The Department of Communications and Digital Technologies (DCDT) has extended the comment period for its draft white paper on Audio and Audiovisual Media Services and Online Content Safety.
The white paper opened for comment at the end of July 2023, with the window expected to close this Friday, 8 September.
However, the department said it has received a flood of requests from stakeholders impacted by the policy proposals to extend the deadline, which is has granted.
The comment window has been extended to 9 October 2023.
The draft paper presents the government’s plans for big changes in the audio and audiovisual content services (AAVCS) sector in South Africa, which includes everything from traditional broadcasters like the SABC to more modern on-demand streaming services like Netflix.
One of the most notable changes proposed in the document is a complete overhaul of the licencing regime for AAVCS.
Digital services and streamers are not currently required to hold any type of content licence in South Africa, putting them at odds with more traditional services like the SABC and DStv that do.
Under the regime put forward in the proposal, all key players in the sector will have to be licenced and beholden to local conditions – including certain local content requirements.
Also key to this would a type of “local content tax” which would be imposed on international operators like Netflix and Disney+ to ensure that South African industries are supported.
The white paper also takes a big swing at sport broadcast rights in the country – something which has been a contentious issue for many years.
The paper proposes that a new set of regulations be introduced to give the regulator clear guidance in legislation on the criteria to use in determining the list of sports that qualify as being in the “national interest” – while also extending the scope to include other events of major public importance or cultural significance for example, presidential inaugurations or state funerals.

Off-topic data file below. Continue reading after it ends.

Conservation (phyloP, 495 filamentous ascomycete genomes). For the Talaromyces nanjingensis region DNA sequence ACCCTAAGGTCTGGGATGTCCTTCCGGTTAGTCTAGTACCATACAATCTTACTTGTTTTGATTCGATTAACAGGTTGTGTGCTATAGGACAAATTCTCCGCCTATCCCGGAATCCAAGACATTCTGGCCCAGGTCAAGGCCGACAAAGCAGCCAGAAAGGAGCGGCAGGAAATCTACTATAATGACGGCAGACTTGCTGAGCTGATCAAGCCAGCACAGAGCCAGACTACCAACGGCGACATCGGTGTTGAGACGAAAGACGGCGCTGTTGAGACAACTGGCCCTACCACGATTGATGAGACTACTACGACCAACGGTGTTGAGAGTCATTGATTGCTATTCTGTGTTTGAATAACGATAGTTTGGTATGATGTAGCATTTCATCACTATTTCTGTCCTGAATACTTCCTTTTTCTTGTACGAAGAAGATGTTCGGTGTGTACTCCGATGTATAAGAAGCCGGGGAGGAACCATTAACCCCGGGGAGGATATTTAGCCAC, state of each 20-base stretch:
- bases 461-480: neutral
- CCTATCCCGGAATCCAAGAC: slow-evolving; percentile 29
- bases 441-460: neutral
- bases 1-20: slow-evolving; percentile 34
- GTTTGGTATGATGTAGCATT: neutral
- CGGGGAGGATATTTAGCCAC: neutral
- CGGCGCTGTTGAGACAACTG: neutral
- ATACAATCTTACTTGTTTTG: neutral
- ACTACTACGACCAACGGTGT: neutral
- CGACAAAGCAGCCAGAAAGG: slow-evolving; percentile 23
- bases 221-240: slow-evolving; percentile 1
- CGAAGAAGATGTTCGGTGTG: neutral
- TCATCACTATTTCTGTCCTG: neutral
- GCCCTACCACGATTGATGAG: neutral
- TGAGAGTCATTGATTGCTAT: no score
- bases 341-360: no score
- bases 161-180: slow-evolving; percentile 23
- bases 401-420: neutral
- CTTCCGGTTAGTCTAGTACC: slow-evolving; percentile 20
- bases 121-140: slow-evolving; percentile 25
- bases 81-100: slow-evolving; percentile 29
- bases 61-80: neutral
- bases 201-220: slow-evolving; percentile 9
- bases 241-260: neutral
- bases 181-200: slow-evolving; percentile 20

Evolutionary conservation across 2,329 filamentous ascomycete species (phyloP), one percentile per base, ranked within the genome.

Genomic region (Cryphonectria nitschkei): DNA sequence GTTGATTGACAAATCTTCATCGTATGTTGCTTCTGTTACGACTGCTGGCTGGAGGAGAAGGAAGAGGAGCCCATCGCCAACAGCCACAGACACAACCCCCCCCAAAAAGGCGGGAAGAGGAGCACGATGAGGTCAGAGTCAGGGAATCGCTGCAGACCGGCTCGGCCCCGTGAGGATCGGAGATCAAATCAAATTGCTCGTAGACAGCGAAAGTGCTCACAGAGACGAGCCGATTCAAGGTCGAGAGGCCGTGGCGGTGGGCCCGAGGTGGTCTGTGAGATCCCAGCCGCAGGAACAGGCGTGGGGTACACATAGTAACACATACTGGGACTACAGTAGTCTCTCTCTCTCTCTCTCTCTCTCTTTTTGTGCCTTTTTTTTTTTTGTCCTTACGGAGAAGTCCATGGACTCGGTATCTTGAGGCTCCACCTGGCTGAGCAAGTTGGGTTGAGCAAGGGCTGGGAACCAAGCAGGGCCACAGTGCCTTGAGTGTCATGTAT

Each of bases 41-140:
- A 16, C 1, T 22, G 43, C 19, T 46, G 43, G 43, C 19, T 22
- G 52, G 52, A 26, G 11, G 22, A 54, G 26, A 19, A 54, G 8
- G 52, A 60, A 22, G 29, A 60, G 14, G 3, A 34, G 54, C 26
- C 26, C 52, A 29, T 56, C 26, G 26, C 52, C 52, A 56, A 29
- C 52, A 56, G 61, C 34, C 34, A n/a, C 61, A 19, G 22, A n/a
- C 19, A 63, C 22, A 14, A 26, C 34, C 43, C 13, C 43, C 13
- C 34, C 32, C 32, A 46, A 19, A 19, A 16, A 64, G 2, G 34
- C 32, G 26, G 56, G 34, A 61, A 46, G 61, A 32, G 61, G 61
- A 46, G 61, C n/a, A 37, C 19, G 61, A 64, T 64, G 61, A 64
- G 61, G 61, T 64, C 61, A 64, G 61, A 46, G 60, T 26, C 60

While the government doesn’t plan to interfere with broadcasters’ rights to bid for licences – as these can be fundamental to the commercial viability of certain services – some sporting events will need to be sub-licenced to free-to-air broadcasters.
The white paper also addresses the elephant in the room when it comes to South Africa’s broadcast landscape: the SABC, which is suffering financially and struggling to compete with the growing array of digital platforms that offer content.
The white paper addresses several key proposals around the SABC, including its position in legislation, how it should function in a more competitive environment, as well as how it should be funded.
Like many state-run entities, the SABC has proved to be more of a financial burden on the national fiscus than a benefit, running at a mutli-million-rand loss and garnering no support from the South African people who refuse to pay for their TV licences.
To improve the SABC’s financials, the white paper reaches high and proposes that the SABC have a mandate in legislation to operate international satellite television, radio, and Internet services, under the name SABC International Broadcast Services or SABC Foreign Broadcasting Service.
In addition to this, some stakeholders suggested that the South African Revenue Service (SARS) gets involved in bringing in fees for the public broadcaster.
It has been suggested that the SABC do away with the TV Licence regime and instead replace it with a Public Broadcast Service levy, collected and ring-fenced by SARS.
The department said this, and other proposals, are being considered in a new SABC Bill.